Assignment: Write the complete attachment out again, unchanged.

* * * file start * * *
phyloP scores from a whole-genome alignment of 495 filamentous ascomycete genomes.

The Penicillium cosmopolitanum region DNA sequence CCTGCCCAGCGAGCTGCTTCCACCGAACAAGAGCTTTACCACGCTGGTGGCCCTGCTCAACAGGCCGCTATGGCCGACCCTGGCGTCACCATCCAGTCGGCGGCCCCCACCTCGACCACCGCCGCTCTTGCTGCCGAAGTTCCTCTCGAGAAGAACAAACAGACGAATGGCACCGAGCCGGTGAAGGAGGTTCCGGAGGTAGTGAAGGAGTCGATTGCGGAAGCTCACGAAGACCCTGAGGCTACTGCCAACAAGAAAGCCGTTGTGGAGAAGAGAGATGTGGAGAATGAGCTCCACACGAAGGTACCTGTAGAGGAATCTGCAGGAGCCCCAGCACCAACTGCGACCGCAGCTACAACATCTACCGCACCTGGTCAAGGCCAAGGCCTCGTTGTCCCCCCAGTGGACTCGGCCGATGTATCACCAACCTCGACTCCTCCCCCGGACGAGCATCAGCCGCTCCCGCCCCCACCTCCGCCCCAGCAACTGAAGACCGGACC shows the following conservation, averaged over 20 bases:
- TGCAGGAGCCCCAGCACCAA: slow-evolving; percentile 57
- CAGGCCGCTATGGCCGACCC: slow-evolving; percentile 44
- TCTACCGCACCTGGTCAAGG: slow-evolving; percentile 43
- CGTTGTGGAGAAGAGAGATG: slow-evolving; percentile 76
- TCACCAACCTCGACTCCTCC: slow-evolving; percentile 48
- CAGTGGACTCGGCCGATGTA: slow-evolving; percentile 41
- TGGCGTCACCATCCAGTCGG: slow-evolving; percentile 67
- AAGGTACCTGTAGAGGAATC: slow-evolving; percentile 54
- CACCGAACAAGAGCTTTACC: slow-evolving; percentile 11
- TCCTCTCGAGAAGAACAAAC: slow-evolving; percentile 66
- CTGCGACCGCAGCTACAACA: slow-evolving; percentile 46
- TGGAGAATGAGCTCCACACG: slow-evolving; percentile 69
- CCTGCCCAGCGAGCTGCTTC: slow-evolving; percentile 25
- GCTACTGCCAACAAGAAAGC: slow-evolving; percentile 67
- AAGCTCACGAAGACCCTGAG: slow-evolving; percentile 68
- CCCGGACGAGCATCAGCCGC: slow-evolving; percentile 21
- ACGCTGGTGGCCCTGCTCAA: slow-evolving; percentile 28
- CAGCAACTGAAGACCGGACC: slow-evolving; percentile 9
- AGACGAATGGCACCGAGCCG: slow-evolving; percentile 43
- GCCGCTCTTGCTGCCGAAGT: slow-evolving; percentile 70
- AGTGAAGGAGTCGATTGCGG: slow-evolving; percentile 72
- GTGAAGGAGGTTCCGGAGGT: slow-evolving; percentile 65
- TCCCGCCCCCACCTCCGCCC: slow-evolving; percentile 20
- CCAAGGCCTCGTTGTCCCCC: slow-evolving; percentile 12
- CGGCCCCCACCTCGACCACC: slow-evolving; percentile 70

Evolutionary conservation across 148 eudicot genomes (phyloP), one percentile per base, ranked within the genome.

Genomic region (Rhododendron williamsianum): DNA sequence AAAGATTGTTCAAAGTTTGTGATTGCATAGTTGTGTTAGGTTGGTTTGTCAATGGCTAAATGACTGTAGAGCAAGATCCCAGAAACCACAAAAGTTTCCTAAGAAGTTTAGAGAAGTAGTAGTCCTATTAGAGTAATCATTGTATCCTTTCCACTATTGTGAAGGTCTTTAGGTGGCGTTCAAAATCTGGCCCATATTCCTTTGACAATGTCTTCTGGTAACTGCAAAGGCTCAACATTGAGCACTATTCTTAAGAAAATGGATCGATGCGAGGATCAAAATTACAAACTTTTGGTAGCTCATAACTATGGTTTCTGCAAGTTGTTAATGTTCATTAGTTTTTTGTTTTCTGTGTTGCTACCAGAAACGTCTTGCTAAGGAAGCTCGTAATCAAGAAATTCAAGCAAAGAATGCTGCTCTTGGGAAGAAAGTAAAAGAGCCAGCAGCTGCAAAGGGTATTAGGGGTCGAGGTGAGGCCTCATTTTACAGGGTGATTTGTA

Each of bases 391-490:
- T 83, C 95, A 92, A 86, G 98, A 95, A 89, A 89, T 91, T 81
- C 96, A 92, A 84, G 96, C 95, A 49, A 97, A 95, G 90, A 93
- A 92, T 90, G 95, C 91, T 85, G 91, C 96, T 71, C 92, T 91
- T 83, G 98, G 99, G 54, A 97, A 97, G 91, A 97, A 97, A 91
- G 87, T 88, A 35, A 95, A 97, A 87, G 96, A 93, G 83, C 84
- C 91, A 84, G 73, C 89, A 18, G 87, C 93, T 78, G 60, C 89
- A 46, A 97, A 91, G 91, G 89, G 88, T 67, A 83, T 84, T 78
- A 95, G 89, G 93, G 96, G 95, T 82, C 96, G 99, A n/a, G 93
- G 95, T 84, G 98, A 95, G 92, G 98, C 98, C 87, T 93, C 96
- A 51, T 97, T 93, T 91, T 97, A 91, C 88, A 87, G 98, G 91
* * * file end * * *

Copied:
phyloP scores from a whole-genome alignment of 495 filamentous ascomycete genomes.

The Penicillium cosmopolitanum region DNA sequence CCTGCCCAGCGAGCTGCTTCCACCGAACAAGAGCTTTACCACGCTGGTGGCCCTGCTCAACAGGCCGCTATGGCCGACCCTGGCGTCACCATCCAGTCGGCGGCCCCCACCTCGACCACCGCCGCTCTTGCTGCCGAAGTTCCTCTCGAGAAGAACAAACAGACGAATGGCACCGAGCCGGTGAAGGAGGTTCCGGAGGTAGTGAAGGAGTCGATTGCGGAAGCTCACGAAGACCCTGAGGCTACTGCCAACAAGAAAGCCGTTGTGGAGAAGAGAGATGTGGAGAATGAGCTCCACACGAAGGTACCTGTAGAGGAATCTGCAGGAGCCCCAGCACCAACTGCGACCGCAGCTACAACATCTACCGCACCTGGTCAAGGCCAAGGCCTCGTTGTCCCCCCAGTGGACTCGGCCGATGTATCACCAACCTCGACTCCTCCCCCGGACGAGCATCAGCCGCTCCCGCCCCCACCTCCGCCCCAGCAACTGAAGACCGGACC shows the following conservation, averaged over 20 bases:
- TGCAGGAGCCCCAGCACCAA: slow-evolving; percentile 57
- CAGGCCGCTATGGCCGACCC: slow-evolving; percentile 44
- TCTACCGCACCTGGTCAAGG: slow-evolving; percentile 43
- CGTTGTGGAGAAGAGAGATG: slow-evolving; percentile 76
- TCACCAACCTCGACTCCTCC: slow-evolving; percentile 48
- CAGTGGACTCGGCCGATGTA: slow-evolving; percentile 41
- TGGCGTCACCATCCAGTCGG: slow-evolving; percentile 67
- AAGGTACCTGTAGAGGAATC: slow-evolving; percentile 54
- CACCGAACAAGAGCTTTACC: slow-evolving; percentile 11
- TCCTCTCGAGAAGAACAAAC: slow-evolving; percentile 66
- CTGCGACCGCAGCTACAACA: slow-evolving; percentile 46
- TGGAGAATGAGCTCCACACG: slow-evolving; percentile 69
- CCTGCCCAGCGAGCTGCTTC: slow-evolving; percentile 25
- GCTACTGCCAACAAGAAAGC: slow-evolving; percentile 67
- AAGCTCACGAAGACCCTGAG: slow-evolving; percentile 68
- CCCGGACGAGCATCAGCCGC: slow-evolving; percentile 21
- ACGCTGGTGGCCCTGCTCAA: slow-evolving; percentile 28
- CAGCAACTGAAGACCGGACC: slow-evolving; percentile 9
- AGACGAATGGCACCGAGCCG: slow-evolving; percentile 43
- GCCGCTCTTGCTGCCGAAGT: slow-evolving; percentile 70
- AGTGAAGGAGTCGATTGCGG: slow-evolving; percentile 72
- GTGAAGGAGGTTCCGGAGGT: slow-evolving; percentile 65
- TCCCGCCCCCACCTCCGCCC: slow-evolving; percentile 20
- CCAAGGCCTCGTTGTCCCCC: slow-evolving; percentile 12
- CGGCCCCCACCTCGACCACC: slow-evolving; percentile 70

Evolutionary conservation across 148 eudicot genomes (phyloP), one percentile per base, ranked within the genome.

Genomic region (Rhododendron williamsianum): DNA sequence AAAGATTGTTCAAAGTTTGTGATTGCATAGTTGTGTTAGGTTGGTTTGTCAATGGCTAAATGACTGTAGAGCAAGATCCCAGAAACCACAAAAGTTTCCTAAGAAGTTTAGAGAAGTAGTAGTCCTATTAGAGTAATCATTGTATCCTTTCCACTATTGTGAAGGTCTTTAGGTGGCGTTCAAAATCTGGCCCATATTCCTTTGACAATGTCTTCTGGTAACTGCAAAGGCTCAACATTGAGCACTATTCTTAAGAAAATGGATCGATGCGAGGATCAAAATTACAAACTTTTGGTAGCTCATAACTATGGTTTCTGCAAGTTGTTAATGTTCATTAGTTTTTTGTTTTCTGTGTTGCTACCAGAAACGTCTTGCTAAGGAAGCTCGTAATCAAGAAATTCAAGCAAAGAATGCTGCTCTTGGGAAGAAAGTAAAAGAGCCAGCAGCTGCAAAGGGTATTAGGGGTCGAGGTGAGGCCTCATTTTACAGGGTGATTTGTA

Each of bases 391-490:
- T 83, C 95, A 92, A 86, G 98, A 95, A 89, A 89, T 91, T 81
- C 96, A 92, A 84, G 96, C 95, A 49, A 97, A 95, G 90, A 93
- A 92, T 90, G 95, C 91, T 85, G 91, C 96, T 71, C 92, T 91
- T 83, G 98, G 99, G 54, A 97, A 97, G 91, A 97, A 97, A 91
- G 87, T 88, A 35, A 95, A 97, A 87, G 96, A 93, G 83, C 84
- C 91, A 84, G 73, C 89, A 18, G 87, C 93, T 78, G 60, C 89
- A 46, A 97, A 91, G 91, G 89, G 88, T 67, A 83, T 84, T 78
- A 95, G 89, G 93, G 96, G 95, T 82, C 96, G 99, A n/a, G 93
- G 95, T 84, G 98, A 95, G 92, G 98, C 98, C 87, T 93, C 96
- A 51, T 97, T 93, T 91, T 97, A 91, C 88, A 87, G 98, G 91